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Givi Kobiashvili, together with his wife and nine children, lived in the village of Lars, North Ossetia, Russian Federation. He had his own sheep breeding small-scale farm and worked hard to keep his large family well. His spouse, Darejan Kobiashvili, took care of their house and kids. The family lived happily unexpecting that soon they would be forced to leave their beautiful village. After the Soviet Union had collapsed, the Ossetians started seizing the village, oppressing the Georgian population, robbing and taking them hostage, stealing and killing their livestock.
Soon the Kobiashvili family, like other Georgian families, was left without cattle and any means of living. All their livestock was stolen and the house partly broken down. The situation got more unbearable as the winter came. Cold weather and snow worsened the difficult economical and moral situation of the family. Givi decided to leave his house, cross the border and migrate to the Kanobi village of Georgia, his motherland. “It was the hardest winter in my life,” says Givi. I thought that God had left me, and I reached a standstill. But my relatives helped me. One of them sheltered us in his small house, another helped to procure a cow and a small sheep herd. All the villagers, not very rich themselves, were trying to constantly support us. Day by day, the situation was getting better and better.
All members of the family were involved in their farm work. All was going well and the children grew up with enough milk and milk products. The family had a small income from selling lambs, however, Givi was depressed as this income was enough only for rational nutrition and first aid. His eldest daughter, Tamuna, showed interest and aptitude in veterinary science since childhood. Givi thought of giving his daughter the chance to enter college and receive training in veterinary and farm management. But tuition was too high for this indigent family, which went through fear and devastation. Givi decided to sell his cow in order to cover the tuition. It was a courageous decision since it could affect the family’s livelihood. On one hand, it might return the family to poverty, but on the other hand, he thought of his smart daughter who yearned for studying and needed support from her parents. In addition to this problem, Givi worried of his oldest son, George, who got married and had to support his family separately.
At that time the Heifer program had just started its activities in the Kanobi village. The Kazbegi Farmers’ Association leadership was headed by its chairman Davit Tamazishvili, a qualified manager with many years of partnership experience with Heifer International, which was in process of selecting participants adequate for the Heifer program. Givi Kobiashvili, having a very slight hope for the assistance from outside, applied with the association for participation. He was confident that one additional cow would solve his problem and give him an additional income that would help cover education costs. After a baseline study of the situation and considering Givi’s experiences in cattle-breeding, observing the appropriate barn conditions and family members’ diligence and hard work, the association leaders together with Heifer Georgia staff, decided to comply with Givi Kobiashvili’s request and gift him a pregnant heifer. In addition to this gift of a cow from Heifer, it was decided to give one additional heifer to Givi’s eldest son, George, who got married and had to support his own young family by himself. At present, both Heifer cows have delivered healthy calves. The cow of Givi Kobiashvili gives 200-300 liters of milk per month; it’s a high index for a high-mountainous local breed. Milk is basically sold at the Kazbegi and Gudauri resort markets and income is used for covering tuition for Tamuna. Milk received from the cow of George Kobiashvili is basically used for self consumption; it is especially useful for his recently born baby.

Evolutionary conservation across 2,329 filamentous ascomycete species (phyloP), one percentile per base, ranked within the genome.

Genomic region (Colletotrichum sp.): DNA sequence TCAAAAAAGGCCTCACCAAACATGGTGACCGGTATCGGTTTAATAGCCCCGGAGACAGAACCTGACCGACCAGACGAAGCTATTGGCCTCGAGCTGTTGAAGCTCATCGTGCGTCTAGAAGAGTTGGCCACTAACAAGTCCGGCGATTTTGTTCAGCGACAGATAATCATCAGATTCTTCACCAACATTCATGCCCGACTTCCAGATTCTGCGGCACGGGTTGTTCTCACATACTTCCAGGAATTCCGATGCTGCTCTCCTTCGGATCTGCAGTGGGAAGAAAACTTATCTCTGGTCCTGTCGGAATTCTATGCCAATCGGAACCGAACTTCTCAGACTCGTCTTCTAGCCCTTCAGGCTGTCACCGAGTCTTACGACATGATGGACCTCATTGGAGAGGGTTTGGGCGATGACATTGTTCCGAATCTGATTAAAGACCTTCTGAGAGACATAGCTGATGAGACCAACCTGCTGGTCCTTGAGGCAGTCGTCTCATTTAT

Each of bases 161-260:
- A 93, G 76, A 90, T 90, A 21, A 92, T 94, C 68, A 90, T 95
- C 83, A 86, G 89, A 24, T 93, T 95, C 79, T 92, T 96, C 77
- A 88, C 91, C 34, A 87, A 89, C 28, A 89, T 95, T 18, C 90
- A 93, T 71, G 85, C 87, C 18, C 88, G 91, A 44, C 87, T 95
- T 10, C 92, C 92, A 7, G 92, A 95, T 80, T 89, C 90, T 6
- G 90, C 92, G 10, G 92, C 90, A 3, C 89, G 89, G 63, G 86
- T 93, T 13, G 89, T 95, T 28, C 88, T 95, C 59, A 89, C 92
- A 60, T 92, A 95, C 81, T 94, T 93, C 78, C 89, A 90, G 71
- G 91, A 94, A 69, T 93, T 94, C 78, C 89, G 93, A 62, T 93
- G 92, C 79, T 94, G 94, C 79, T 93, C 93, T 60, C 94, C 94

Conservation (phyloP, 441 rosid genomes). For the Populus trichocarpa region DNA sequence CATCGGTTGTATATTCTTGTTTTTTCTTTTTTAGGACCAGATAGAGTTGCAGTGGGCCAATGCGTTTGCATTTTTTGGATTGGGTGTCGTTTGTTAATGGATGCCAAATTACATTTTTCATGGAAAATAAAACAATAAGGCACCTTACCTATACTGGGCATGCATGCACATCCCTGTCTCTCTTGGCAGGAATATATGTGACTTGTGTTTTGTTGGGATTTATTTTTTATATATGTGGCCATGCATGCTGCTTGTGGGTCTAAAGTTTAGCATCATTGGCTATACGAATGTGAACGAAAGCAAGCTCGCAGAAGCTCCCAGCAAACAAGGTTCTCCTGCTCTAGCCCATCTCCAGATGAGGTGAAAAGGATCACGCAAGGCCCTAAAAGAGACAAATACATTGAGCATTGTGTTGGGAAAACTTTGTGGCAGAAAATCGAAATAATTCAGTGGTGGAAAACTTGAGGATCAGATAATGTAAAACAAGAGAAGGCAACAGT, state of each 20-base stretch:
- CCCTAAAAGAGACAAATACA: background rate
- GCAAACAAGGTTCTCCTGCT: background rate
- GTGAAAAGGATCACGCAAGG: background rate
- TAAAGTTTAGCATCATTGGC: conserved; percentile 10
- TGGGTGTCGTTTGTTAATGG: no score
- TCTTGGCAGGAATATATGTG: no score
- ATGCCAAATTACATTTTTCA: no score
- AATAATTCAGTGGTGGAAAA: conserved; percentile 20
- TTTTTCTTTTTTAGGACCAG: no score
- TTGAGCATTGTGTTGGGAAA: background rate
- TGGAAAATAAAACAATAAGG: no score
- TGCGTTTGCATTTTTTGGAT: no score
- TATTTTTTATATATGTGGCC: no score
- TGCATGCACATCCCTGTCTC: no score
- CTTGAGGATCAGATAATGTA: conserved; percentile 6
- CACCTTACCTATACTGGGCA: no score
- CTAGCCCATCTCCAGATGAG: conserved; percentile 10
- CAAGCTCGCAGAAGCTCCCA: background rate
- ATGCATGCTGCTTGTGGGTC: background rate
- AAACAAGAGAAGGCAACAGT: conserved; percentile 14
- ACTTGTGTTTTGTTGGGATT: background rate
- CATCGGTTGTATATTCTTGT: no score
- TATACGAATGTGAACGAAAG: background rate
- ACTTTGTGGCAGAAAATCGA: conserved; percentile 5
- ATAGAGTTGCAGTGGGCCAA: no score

“Heifer’s help was like a drop of water in a burning desert,” says Givi Kobiashvili. "After our depart from Russia to Georgia, I had to start a new life. My relatives, as well as all Kanobi villagers, were constantly supporting me, however, I felt uncomfortable. I was planning to purchase an additional cow by myself, but having nine children, it was impossible to do. I actually couldn’t imagine that there are people in the world, besides my relatives, who can help me. You know, due to very severe climatic conditions, for eight months we are alienated from the world, no other humanitarian organization wishes to work here. People here are used to surviving by themselves. After meeting with Heifer Georgia staff, I realized that Heifer is an exceptional organization with a unique approach, helping people who really need it. It’s great that soon I will be able to help another family in need and pass on the offspring of my cow. I am very happy for that. Thank you very much for giving hope for a better future."
"My daughter will prove our joint efforts and study hard. I hope that she will become a qualified veterinarian, maybe the best in the community! I also would like to thank you on behalf of my married son, George, and his family for giving them a source for living. First the newly wed couple was very short in cash, and there were many things to worry about and a lot of problems to be settled. They needed assistance because they expected a baby. Unfortunately, we, as the parents, could not afford to support the young family. Now I can breathe with relief knowing that their baby will sleep quietly and has enough milk. You did a miracle, thank you so much!”